Oceanic Great White Shark Sighting: 14-Foot 'Man-Eater' Filmed In Britain?

In the latest Great White shark sighting, a fisherman was likely thinking this: "I'm gonna need a bigger boat."

Was the sub-like Goliath in British waters a great white shark sighting or some other feared terrifying man-eater caught on tape recently?

Nigel Hodge, 44, thinks the shark he saw, measuring some 14-feet, was indeed an oceanic great white; nothing else came to mind that could rival the shark's size. The trouble is, white sharks, especially those reaching those lengths, are not known to frequent waters along Britain's coastline.

Hodge, who operates fishing and boating charter service, was ambling along in his vessel recently when he spotted what looked like a shark just on the port's side of his boat. He grabbed his video camera and began filming the slow-moving shark before it vanished into the depths.

"I was fishing on the starboard side and went to the port side to get the deck hose when I saw it."
Hodge uploaded the footage to the internet and it set off fears that a killer great white shark was lurking in foreign waters and poses a threat to humans. He then took to his Facebook page to poll others about arriving at a consensus over the great white shark sighting, according to Western Morning News.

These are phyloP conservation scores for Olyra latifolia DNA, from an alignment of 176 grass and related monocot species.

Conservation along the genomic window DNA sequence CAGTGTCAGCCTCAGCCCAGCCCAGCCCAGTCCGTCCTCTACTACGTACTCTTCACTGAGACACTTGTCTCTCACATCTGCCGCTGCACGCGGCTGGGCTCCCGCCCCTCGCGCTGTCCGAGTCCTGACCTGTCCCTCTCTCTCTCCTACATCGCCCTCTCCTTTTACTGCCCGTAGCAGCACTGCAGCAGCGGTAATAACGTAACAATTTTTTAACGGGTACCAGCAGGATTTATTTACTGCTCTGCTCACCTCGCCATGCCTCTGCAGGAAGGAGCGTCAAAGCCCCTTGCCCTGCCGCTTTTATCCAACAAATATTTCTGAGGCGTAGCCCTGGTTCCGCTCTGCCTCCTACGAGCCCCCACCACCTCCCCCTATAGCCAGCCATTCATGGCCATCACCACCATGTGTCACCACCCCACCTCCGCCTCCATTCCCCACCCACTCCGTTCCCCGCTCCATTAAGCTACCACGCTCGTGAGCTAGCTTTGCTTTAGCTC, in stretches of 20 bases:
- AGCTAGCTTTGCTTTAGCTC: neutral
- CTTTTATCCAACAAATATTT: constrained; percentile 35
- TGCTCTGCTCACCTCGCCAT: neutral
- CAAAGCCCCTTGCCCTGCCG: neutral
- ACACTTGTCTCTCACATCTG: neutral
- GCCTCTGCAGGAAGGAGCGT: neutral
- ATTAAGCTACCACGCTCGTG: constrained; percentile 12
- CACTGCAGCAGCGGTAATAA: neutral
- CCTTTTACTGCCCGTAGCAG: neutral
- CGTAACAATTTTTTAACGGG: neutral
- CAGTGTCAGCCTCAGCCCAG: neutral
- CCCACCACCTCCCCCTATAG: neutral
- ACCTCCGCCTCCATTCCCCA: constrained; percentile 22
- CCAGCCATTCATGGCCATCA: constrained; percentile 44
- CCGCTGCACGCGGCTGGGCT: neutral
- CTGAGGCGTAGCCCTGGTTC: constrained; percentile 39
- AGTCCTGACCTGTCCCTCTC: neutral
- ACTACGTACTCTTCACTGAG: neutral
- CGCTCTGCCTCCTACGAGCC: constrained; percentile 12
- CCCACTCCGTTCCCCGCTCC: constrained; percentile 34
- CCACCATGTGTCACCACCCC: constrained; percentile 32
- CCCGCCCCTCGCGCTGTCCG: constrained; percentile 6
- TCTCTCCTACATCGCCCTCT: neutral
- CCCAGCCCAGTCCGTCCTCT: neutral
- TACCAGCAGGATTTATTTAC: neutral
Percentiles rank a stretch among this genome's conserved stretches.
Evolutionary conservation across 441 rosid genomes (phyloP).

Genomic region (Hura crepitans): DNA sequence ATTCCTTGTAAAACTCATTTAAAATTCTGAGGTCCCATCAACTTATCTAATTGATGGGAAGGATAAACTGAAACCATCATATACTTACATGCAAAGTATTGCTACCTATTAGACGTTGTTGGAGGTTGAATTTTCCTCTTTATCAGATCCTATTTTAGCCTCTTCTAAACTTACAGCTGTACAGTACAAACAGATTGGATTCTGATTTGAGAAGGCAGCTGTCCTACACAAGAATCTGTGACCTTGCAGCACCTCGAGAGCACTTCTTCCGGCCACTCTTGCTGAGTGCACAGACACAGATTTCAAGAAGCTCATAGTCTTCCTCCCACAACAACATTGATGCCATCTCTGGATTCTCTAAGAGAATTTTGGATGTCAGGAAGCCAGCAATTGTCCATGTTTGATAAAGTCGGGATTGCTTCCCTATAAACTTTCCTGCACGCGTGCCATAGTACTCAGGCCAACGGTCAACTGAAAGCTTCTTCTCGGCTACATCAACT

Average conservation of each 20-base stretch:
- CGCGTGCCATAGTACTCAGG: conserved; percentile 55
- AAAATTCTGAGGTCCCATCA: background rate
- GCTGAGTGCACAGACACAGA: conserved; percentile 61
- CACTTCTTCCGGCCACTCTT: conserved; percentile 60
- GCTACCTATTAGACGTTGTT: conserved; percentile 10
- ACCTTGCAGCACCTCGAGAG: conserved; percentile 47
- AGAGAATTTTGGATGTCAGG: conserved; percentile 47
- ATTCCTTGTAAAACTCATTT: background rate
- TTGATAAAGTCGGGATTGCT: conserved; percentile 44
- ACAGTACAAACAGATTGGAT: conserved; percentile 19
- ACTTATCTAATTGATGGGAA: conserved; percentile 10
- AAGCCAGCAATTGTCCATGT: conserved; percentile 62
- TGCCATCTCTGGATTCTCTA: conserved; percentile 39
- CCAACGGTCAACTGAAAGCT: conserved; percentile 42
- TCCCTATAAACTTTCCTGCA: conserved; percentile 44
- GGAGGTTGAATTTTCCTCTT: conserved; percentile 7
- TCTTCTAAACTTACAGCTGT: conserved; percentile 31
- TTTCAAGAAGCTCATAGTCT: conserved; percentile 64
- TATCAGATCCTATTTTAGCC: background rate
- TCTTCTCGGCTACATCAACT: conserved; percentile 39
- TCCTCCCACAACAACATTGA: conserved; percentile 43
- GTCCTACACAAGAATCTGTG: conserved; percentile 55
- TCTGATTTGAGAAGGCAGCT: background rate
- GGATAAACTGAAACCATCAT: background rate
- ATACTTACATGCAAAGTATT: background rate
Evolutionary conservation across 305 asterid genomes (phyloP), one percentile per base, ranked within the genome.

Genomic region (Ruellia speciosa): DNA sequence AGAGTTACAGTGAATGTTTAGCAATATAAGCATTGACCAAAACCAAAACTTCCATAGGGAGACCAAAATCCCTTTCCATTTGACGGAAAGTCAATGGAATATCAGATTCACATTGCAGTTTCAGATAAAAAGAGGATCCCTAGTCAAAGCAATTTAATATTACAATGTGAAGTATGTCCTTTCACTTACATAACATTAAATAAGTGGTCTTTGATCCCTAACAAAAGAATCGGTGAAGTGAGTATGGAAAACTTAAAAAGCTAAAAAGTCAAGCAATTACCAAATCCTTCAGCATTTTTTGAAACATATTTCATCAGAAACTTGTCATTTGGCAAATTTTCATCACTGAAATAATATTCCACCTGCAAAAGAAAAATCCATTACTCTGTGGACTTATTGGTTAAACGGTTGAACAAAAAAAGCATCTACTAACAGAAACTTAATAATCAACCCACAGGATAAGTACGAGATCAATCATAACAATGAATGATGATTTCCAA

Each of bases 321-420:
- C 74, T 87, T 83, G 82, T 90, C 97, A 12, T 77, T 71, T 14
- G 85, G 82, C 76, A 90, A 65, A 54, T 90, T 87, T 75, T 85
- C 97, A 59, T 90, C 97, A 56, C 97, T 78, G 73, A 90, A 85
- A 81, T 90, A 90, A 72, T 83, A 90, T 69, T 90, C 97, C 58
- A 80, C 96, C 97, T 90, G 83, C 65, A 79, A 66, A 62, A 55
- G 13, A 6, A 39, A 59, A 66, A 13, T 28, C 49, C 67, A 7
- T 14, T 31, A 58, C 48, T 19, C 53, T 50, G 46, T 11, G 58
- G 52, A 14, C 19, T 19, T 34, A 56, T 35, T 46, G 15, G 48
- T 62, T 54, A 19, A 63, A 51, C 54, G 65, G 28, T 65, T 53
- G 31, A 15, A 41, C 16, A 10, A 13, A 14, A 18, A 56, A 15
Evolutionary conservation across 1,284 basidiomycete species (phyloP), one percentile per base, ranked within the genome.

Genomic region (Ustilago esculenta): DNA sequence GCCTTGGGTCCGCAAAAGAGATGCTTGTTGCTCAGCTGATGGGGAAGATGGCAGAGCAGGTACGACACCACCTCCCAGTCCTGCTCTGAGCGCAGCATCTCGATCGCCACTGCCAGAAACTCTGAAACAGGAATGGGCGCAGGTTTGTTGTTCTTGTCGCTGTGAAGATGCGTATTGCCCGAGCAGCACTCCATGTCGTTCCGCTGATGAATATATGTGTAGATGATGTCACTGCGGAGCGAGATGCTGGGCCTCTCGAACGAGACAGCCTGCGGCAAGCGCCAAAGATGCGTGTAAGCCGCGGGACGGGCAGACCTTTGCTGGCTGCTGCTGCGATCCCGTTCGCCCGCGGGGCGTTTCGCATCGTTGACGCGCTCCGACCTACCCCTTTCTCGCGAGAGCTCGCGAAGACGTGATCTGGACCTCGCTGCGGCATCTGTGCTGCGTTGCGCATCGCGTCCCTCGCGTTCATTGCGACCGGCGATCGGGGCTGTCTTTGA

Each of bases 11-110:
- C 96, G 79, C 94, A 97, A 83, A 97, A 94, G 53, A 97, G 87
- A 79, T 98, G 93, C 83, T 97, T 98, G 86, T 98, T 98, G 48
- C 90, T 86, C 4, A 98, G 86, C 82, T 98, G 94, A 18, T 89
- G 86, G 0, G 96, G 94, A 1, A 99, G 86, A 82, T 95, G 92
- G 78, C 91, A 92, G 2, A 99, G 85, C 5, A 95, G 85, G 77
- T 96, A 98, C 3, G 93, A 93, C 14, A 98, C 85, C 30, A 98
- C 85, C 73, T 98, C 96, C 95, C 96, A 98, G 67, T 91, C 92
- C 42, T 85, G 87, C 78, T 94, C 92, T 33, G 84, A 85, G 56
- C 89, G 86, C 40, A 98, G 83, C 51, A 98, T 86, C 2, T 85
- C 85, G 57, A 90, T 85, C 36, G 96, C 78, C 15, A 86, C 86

Is this a great white off Falmouth, Cornwall?

"If the fish was 14ft long, it probably was a great white -- it wouldn't be the first off Falmouth," said David Turner, a shark specialist and author of The Shark Fisherman.

"Looks like a small great white. The more I look at it, the more it looks like a great white," wrote shark aficionado Roger Bowring.

The mystique surrounding great white shark attacks can be traced back to the 1975 movie, Jaws, now a cult cinema mainstay. The science fiction film was based on a menacing white that roamed along the coast of a beach town, wreaking havoc along the way by snatching unsuspecting swimmers.

Today, Shark Week and the new fascination with Megladon keep the myth and fears alive. However, based on shark attack statistics from the FLMNH, there have only been 279 white shark attacks, worldwide, between the years 1580 and 2013, with 78 fatalities.

This represents about 1.5 annual incidents (fatal/non-fatal) since the start of record-keeping. One could argue that the fears of being attacked by a white shark are irrational. Experts at the Florida Museum of Natural History agree.

"These data do NOT support an increase in the per capita attack rate by Carcharodon carcharias."
Furthermore, statistics in all of Europe for great white shark attacks are more encouraging. The raw numbers show that between the years 1847 and 2013, only 49 all-shark species attacks occurred, with only 49 fatalities. The United Kingdom has recorded only two shark attacks, and has never had a loss of life.

"We have yet to have a verified sighting of white sharks in our waters. We do have an environment that is suitable," said Ali Hood, director of Marine conservation.

Still, a shark sighting, whether it results an attack or not, is unsettling to fisherman and beachgoers.

[Image via: Wikimedia Commons]